By Jessica Chan, PLA and Don
Living in a Queen’s Residence is an essential part of the First Year Experience: meeting great friends, enjoying great times, and of course, celebrating accomplishments with those around you who understand.
I personally entered Queen’s University unsure of why on earth I was even here, and when I saw my first year Engineering schedule, I nearly cried: why was I taking so many more courses than my room-mate??? How on earth would I be able to maintain my 80 average to keep my entrance scholarship? What is this strange thing they call “cheeseburger chowder” in Leonard Caf? Why does Stirling LOOK like a circle, but has halls with dead-ends?
I was one of those students who cruised through high school, not caring too much about work habits. I got my A’s and I got into Queen’s. You can imagine my shock when I came to Queen’s and I could no longer apply those poor work habits. After first term, my average had definitely fallen below an 80, and I was not pleased. So I straightened myself up and by the end of my first year, I had a cumulative average higher than 80.
However, it wasn’t until I returned to Residence Life in my fourth year, as a Don, did I realise just how much work first years have to put into school. Not only is everyone trying to fit in with everyone else, they’re also hard at work trying to beat the ol’ stereotype of the Freshman 15: gaining 15lbs due to cafeteria food, and losing 15 marks off your academic average.
Here are some types on how to stay on track for the duration of your time here at Queen’s.
1. Prioritize, prioritize, prioritize.
You know that Youtube video you’re watching? Or that Facebook friend you’re stalking? I’m going to go out on a limb and say that that’s not exactly number 1 on your list of priorities.
- Use an agenda: Mark down all the important dates you have like midterms, assignments, birthdays you don’t want to miss, etc. Seeing what you have to do will often motivate you to actually do it.
- Make To-Do lists: Usually, a daily list is most effective. What notes do you plan on going over tonight? Is there an assignment that’s due tomorrow that you want to go over one last time before you hand it in? Are you short on your food supply? Do you have no clean underwear left if you don’t do your laundry NOW? Remember to schedule social events; just because you go to school and get good grades, doesn’t mean you can’t have a social life.
Once you have your list, sort them according to their importance: 1 (or A) being urgent and must be done today, 2 (or B) being mildly urgent as something you’d like to get done today, but can be moved if you don’t get around to it, and 3 (or C) being a task that is not urgent at all. For those who love colours (like me!), you can also categorize using highlighters or sticky notes.
2. Divide and conquer.
Yeah, that essay that you have that’s due in 5 weeks? That’s not going to write itself in one night the day before it’s due. Break large assignments into smaller subtasks. For example, start that essay with just a goal that you find out what your thesis is going to be by the end of the first week. This includes having put the effort into thinking about the topic, and asking a TA whether or not you’re on the right track. This also works for smaller assignments, like those pesky weekly math problems. Start them by just dissecting the question and gathering the required equations.
3. Eat, exercise & sleep well.
From experience, I can say that this should be at the top of everyone’s list. When you eat and sleep, you body doesn’t complain, and make you want to sleep through those 8:30s or fall asleep in class. Going to the gym helps keep you alert too! You pay for it, so use it! Waking up and going to bed at the same time everyday makes it easier to go to early classes, and you can get a lot of work done. Three years later, I now sleep infinitely less in my classes.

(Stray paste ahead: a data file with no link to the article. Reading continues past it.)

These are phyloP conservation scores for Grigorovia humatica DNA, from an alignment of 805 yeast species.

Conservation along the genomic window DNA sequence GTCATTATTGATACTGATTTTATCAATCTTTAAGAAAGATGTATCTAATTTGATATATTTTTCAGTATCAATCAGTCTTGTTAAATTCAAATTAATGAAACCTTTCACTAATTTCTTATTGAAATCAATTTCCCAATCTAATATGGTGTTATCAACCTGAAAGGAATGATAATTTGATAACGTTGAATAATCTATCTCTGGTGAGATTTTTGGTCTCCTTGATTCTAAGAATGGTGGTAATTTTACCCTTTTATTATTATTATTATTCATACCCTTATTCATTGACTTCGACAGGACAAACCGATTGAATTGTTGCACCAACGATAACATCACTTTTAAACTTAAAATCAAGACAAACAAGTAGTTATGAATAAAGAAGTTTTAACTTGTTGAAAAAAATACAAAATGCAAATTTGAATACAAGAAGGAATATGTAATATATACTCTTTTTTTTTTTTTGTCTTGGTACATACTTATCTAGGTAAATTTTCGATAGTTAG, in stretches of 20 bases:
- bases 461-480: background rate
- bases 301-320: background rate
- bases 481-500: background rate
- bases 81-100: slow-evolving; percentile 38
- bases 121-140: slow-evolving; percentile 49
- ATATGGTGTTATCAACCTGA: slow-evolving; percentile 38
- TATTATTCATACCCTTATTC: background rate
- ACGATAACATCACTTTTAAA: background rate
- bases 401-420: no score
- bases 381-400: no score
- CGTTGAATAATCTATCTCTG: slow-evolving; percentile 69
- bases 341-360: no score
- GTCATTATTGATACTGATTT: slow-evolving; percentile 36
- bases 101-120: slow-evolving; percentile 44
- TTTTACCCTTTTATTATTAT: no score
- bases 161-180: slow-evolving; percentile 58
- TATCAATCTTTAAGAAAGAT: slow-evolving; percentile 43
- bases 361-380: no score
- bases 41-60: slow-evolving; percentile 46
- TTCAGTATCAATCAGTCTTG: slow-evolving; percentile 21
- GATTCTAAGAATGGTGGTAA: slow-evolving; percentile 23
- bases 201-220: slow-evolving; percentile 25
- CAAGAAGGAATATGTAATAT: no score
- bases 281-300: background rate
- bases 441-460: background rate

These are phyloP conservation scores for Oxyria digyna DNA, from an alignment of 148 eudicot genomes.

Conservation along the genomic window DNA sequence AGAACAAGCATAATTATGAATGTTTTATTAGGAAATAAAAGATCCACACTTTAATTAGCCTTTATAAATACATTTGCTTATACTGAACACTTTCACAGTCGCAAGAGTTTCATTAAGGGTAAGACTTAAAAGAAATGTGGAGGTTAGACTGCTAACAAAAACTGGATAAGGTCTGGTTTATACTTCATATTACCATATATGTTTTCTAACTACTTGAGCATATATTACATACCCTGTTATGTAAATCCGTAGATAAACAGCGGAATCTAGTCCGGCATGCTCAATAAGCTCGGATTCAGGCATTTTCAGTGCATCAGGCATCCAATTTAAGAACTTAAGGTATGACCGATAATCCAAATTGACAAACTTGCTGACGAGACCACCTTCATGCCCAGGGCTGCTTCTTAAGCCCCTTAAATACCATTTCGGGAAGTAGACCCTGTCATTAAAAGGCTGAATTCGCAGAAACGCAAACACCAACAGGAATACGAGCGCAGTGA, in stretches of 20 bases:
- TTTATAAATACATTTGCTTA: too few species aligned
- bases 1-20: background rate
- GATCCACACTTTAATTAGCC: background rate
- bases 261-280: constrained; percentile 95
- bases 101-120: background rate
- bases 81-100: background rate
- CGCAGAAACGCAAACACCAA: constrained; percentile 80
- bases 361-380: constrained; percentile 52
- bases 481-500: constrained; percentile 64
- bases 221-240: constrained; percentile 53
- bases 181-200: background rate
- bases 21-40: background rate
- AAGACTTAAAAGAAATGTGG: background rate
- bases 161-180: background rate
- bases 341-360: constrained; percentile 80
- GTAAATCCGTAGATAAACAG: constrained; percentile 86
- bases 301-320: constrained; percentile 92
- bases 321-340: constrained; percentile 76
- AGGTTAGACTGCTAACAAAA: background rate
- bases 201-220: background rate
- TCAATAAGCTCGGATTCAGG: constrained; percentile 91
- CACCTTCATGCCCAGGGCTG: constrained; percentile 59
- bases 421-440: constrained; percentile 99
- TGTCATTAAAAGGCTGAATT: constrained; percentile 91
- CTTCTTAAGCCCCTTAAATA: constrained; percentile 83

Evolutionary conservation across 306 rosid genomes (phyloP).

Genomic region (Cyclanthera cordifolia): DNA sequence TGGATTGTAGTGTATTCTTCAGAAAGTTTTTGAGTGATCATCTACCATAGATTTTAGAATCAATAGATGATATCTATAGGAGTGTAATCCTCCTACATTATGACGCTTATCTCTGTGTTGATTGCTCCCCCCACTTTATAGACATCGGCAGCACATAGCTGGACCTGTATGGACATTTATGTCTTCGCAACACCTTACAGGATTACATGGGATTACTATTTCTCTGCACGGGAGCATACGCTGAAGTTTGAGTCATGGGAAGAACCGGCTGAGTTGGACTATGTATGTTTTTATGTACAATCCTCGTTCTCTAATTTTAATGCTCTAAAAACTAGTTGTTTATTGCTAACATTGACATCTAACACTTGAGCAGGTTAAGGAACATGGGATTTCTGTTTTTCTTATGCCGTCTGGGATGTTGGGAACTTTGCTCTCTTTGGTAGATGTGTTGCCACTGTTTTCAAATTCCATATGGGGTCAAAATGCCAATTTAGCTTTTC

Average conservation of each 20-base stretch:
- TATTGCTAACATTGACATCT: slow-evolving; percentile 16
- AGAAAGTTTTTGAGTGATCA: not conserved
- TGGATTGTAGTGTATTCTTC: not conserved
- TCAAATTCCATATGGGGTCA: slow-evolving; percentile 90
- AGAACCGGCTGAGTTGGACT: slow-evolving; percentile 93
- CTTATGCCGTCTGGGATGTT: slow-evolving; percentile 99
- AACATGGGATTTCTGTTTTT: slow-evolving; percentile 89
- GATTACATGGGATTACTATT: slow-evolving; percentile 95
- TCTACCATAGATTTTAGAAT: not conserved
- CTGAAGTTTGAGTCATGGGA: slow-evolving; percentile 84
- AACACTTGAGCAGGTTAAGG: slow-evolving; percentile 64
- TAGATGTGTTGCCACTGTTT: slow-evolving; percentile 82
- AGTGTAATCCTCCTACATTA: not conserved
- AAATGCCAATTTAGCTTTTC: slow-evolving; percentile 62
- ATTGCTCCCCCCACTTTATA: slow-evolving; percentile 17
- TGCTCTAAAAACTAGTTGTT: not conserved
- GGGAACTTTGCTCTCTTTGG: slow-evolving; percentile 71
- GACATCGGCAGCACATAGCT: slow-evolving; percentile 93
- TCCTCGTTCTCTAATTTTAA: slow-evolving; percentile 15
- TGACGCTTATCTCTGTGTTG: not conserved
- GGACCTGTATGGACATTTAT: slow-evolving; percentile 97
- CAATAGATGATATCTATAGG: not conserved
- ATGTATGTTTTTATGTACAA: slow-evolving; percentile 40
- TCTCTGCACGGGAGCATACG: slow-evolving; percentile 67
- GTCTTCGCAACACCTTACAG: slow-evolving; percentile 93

With so much choice in the cafeteria, it’s hard to say no. A good rule of thumb is to stick to one dish at a time, unless you’re 100% (or more) sure that you can eat more without feeling sick. Try to eat a salad at least once a day. Yes, we like burgers and grilled cheese sandwiches, but our bodies like them greens. Instead of those fried potatoes every morning, why not try a peanut butter and jelly sandwich? I swear it’s delicious (and it’s got more food groups, too).
4. Make study groups.
Feel like that physics problem is going to eat you alive, and that there’s just no way you can figure out how to solve the problem? Study groups are a great resource that is less intimidating than going to your TA or Prof, for those of you like me when I was deathly afraid of asking them any questions. There’s bound to be someone in the group who understands the question, and even if there isn’t, being in a group lets you bounce ideas off of each other. It’s also a great way to test your own knowledge: when you try to teach someone else the material, it stays in your long-term memory, and you can also find any gaps that you might be missing in your knowledge. Keep in mind that you want to steer clear of groups larger than 4, which usually end up more distracting than useful.
5. Reward yourself.
You deserve it! You work hard, and you get to give yourself a break! After every 50 minutes of studying, give yourself a ten minute break to check what’s going on on Facebook. If you’ve done well on a test, grab a coffee with a drink and have a long, relaxing chat.
There are so many more ways to study, and it mostly depends on you. It’s definitely a self exploration, and you learn, on the way, what works for you and what doesn’t; just because your room mate finds one method effective, doesn’t mean you will. Work at your own pace, and don’t create unreasonable goals. Don’t forget that the Learning Strategies department is always available for any questions and/or problems you may have! www.queensu.ca/learningstrategies
Good luck, and happy studying!